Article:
Obviously this is an emotional part of the sprint, having your work presented and voted on (when you’re not even allowed to present it) is quite a peculiar and frustrating process. It’s fair to say the sketch authors did a great job at staying quiet even if they were squirming to chip in. However this prescriptive process did mean we covered substantial ground and reached a decision in under an hour. A usual show-and-tell powerpoint presentation would have taken the best part of the day.

DAY 2 — AM: Pick the right tools

We now not only had a concise Sprint goal, we also had the first rough draft of what we would be prototyping. The Sprint was also brilliant timing because Rik, our design lead, had just complete a large piece of work refining our UI Design pattern library. He took us through a master Sketch file that was full of components and resources for the design team to just drag, drop and edit into a high fidelity prototype — thus saving us bags of very precious sprint time!

DAY 2 — PM: Storyboard

The next step in the process was to produce the storyboard of the prototype. In the original sprint book the team is supposed to dive into mapping this out in 15 stages, this is harder than it sounds and can become bogged down in detail and unanswered questions. AJ&M Smart hacked this part of the sprint by replacing it with an activity to map the user test goals . At this point, I put my design researcher hat back on and formulated our “How Might We” into tasks for the user to complete during the study. These mini scenarios helped us keep focused on the task we needed to test and formulated the flow of the prototype.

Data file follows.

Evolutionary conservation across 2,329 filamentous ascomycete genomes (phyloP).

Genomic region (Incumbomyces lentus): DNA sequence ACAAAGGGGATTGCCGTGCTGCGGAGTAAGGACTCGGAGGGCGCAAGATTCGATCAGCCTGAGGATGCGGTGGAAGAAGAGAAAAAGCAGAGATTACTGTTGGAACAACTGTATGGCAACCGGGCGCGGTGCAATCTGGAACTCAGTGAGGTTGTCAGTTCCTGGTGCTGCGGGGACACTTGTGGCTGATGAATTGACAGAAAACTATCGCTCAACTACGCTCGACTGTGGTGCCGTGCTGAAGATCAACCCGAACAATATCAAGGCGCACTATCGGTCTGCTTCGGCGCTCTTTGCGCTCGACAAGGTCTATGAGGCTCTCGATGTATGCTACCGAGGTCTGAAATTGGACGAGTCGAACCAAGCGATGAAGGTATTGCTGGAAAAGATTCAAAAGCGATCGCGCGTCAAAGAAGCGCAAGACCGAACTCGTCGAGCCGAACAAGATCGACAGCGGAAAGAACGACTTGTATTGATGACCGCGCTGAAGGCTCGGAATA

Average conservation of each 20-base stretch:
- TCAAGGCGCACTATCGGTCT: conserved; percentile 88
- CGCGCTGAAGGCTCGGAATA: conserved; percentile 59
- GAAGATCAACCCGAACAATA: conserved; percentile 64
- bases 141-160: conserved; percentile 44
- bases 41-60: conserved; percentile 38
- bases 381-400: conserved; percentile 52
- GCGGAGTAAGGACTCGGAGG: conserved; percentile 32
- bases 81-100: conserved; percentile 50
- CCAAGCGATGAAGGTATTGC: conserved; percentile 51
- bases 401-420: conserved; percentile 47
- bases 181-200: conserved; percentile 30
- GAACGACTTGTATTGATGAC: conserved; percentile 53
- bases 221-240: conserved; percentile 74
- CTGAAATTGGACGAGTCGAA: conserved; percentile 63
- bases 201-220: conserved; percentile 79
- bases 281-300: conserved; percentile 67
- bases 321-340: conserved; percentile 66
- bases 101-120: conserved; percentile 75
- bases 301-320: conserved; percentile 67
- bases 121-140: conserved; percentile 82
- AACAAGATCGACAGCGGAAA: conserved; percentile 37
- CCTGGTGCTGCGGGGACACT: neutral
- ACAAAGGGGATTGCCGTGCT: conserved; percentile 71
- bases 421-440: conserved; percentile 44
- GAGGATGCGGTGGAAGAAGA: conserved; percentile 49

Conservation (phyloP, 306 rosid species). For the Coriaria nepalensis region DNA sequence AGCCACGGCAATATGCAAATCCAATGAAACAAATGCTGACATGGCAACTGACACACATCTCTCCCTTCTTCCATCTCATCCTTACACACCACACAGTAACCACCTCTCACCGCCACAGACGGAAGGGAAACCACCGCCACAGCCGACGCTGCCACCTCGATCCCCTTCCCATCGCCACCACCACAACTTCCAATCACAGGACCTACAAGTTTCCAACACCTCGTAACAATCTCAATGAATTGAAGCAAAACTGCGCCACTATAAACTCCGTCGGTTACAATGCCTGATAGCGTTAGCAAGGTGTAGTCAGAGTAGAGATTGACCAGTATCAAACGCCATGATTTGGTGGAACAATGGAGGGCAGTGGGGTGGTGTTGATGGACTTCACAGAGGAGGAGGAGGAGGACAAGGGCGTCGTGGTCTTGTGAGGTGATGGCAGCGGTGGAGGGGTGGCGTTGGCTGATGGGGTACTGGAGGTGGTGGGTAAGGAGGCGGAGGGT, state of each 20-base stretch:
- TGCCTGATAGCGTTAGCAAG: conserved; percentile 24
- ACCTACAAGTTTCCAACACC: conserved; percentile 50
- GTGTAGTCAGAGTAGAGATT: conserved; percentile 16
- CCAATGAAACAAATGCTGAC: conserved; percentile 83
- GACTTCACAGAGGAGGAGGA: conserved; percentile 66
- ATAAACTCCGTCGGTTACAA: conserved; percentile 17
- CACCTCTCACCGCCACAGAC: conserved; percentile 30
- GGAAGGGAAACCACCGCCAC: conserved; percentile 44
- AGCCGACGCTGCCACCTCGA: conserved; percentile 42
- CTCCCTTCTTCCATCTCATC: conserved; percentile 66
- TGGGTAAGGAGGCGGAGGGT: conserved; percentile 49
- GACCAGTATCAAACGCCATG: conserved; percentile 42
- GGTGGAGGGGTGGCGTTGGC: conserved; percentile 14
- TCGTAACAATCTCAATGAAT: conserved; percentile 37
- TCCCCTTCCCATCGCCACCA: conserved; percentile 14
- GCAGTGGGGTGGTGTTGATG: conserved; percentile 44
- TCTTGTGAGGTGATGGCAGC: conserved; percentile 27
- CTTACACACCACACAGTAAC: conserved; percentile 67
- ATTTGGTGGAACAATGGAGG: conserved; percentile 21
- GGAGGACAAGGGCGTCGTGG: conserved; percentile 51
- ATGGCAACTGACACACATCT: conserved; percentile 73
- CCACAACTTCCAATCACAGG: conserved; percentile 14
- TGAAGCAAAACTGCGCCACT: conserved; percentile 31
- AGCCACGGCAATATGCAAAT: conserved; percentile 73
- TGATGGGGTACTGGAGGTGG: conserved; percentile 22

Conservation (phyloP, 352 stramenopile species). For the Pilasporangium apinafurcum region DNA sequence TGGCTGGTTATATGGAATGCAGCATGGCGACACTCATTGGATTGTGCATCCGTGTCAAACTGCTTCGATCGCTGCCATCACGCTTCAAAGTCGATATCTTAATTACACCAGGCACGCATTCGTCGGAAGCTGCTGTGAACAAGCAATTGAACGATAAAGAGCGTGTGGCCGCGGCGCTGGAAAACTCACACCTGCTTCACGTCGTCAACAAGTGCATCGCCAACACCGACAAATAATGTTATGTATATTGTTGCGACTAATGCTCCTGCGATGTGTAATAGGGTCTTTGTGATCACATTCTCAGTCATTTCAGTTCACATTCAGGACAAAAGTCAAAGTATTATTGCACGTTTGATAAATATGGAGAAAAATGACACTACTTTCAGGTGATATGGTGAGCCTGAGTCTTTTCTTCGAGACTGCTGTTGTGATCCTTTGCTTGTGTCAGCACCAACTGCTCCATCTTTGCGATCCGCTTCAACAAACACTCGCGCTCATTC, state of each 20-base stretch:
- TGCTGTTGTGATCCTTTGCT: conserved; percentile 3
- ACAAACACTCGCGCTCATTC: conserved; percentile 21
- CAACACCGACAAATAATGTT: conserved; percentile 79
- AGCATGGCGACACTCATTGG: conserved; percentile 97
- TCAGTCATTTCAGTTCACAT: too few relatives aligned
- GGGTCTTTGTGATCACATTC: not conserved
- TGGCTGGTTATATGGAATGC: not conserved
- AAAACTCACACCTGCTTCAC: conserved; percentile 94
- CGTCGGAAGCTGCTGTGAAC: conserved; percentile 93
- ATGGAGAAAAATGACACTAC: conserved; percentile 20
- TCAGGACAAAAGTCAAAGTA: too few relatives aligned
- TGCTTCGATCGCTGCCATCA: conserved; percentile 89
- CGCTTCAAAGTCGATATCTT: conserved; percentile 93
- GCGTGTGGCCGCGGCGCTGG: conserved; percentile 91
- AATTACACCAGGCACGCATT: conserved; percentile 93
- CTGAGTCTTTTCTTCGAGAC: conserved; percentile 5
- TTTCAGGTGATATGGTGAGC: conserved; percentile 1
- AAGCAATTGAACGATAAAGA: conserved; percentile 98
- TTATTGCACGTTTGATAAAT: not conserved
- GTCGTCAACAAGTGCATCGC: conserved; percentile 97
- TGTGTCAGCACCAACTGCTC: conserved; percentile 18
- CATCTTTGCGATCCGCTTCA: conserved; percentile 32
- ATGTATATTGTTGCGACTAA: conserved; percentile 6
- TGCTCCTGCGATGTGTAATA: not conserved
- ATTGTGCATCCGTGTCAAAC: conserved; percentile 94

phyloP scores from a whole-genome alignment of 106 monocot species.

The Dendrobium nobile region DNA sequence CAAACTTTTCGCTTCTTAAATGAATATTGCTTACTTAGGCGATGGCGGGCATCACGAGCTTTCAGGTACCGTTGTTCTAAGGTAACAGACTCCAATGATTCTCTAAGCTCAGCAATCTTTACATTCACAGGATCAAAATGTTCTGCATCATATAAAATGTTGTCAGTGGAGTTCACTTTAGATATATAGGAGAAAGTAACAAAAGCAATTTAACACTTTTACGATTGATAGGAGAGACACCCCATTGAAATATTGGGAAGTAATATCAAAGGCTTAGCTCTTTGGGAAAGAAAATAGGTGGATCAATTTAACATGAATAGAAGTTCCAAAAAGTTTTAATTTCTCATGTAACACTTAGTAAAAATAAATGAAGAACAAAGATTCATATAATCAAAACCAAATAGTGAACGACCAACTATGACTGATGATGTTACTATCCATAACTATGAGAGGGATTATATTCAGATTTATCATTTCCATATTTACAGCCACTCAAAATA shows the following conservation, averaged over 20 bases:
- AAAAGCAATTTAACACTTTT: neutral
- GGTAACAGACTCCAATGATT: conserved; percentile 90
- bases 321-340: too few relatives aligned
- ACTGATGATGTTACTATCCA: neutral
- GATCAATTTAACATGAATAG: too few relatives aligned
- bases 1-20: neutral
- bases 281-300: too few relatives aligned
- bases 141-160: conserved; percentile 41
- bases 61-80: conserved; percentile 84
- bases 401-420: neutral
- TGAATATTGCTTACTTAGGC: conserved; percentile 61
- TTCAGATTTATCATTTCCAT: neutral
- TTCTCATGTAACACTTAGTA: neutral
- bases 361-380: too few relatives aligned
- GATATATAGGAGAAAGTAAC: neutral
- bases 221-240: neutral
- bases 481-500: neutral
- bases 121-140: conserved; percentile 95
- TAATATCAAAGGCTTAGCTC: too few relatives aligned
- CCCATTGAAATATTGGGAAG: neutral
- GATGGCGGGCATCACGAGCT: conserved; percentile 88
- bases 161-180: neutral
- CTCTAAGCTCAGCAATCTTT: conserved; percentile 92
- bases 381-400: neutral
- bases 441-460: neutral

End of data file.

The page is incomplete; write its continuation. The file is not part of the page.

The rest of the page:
Alongside all this activity, Lucie, our customer support lead, helped source and recruit the participants that would be testing the prototype in less than two days. It’s key recruiting happens alongside the sprint so that by Day 5 you have five testers lined up and ready to test drive the prototype.

Example test plan tasks:
It’s Monday morning and you’re going through your emails, you see one from Amiqus, please read it. Have you seen an email like this before? What would you do next?”

“Back from lunch, you log into Amiqus to review any outstanding things that need your attention. (on the Dashboard page) What do you think this page is for? What information is most useful to you?”

Much as framing the storyboard with the test plan helped us focus, this part of the sprint is not to be underestimated in terms of cognitive load and decision fatigue. The mood in the room at the end of the day was decidedly more subdued as the pressure was now on to decide, design and build the prototype fast. There were a few quiet mentions of “going too fast” and “needing more time”.